You’re remarried and you’re in a suit for custody with your ex-spouse. Surely you can tell your current spouse anything, right? But what if your spouse is called to testify against you? I think I saw in a movie once that my spouse couldn’t testify against me in court, is that true?
In most family law cases, your current spouse can be called to testify against you under oath. Texas law makes an exception in criminal cases – your spouse can choose not to testify against you in a criminal proceeding. This is an old legal concept called “spousal immunity.”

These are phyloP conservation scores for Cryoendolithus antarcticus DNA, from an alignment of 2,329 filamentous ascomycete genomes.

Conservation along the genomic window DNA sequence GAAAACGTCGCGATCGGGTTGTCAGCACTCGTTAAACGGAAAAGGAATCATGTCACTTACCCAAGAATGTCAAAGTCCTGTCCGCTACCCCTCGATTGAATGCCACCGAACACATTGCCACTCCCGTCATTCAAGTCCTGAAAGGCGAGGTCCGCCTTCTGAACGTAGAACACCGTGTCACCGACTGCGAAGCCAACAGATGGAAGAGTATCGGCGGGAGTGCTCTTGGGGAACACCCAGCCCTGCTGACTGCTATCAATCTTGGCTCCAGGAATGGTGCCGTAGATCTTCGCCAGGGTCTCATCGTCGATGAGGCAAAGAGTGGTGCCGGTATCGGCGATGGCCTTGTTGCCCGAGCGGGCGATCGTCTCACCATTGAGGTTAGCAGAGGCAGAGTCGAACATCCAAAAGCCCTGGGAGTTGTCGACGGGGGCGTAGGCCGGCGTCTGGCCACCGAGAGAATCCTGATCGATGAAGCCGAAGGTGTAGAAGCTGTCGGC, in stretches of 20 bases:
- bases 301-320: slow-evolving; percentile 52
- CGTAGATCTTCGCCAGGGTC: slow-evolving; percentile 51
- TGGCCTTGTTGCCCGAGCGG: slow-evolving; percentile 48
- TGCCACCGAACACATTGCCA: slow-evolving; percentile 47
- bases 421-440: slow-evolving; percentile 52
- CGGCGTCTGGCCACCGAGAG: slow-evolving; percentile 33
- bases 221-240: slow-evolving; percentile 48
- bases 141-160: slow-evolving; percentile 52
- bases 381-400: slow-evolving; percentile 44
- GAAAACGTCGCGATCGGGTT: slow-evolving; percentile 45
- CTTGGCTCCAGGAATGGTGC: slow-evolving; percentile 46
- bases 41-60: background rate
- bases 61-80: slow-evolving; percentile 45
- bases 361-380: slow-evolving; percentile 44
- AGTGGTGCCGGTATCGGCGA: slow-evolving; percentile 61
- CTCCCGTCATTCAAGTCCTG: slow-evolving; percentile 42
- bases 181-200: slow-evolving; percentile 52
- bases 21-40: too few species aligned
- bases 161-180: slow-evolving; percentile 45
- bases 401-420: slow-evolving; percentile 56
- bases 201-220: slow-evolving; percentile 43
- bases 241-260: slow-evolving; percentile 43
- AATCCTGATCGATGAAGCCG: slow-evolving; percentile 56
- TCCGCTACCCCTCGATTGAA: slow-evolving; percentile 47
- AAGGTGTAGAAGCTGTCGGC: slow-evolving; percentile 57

Most family law proceedings are in the civil courts system, which generally does not recognize a spousal immunity. This means that your spouse could be called by your adversary’s attorney to testify against you, including things that you have told to your spouse which may hurt your case.
Spousal immunity is meant to respect the importance of being able to confide in a spouse. Family law cases oftentimes come with stress, fear, and uncertainty, and having a spouse to confide in is needed most in these times. However, it may not always be in your best interest to divulge sensitive information about your case to your spouse, especially if the information would be harmful to your case.
Fortunately, there is an attorney-client privilege which applies to almost all communications between yourself and your attorney. If you have any questions about what information you should share with your spouse or anyone else, your attorney will be happy to advise you.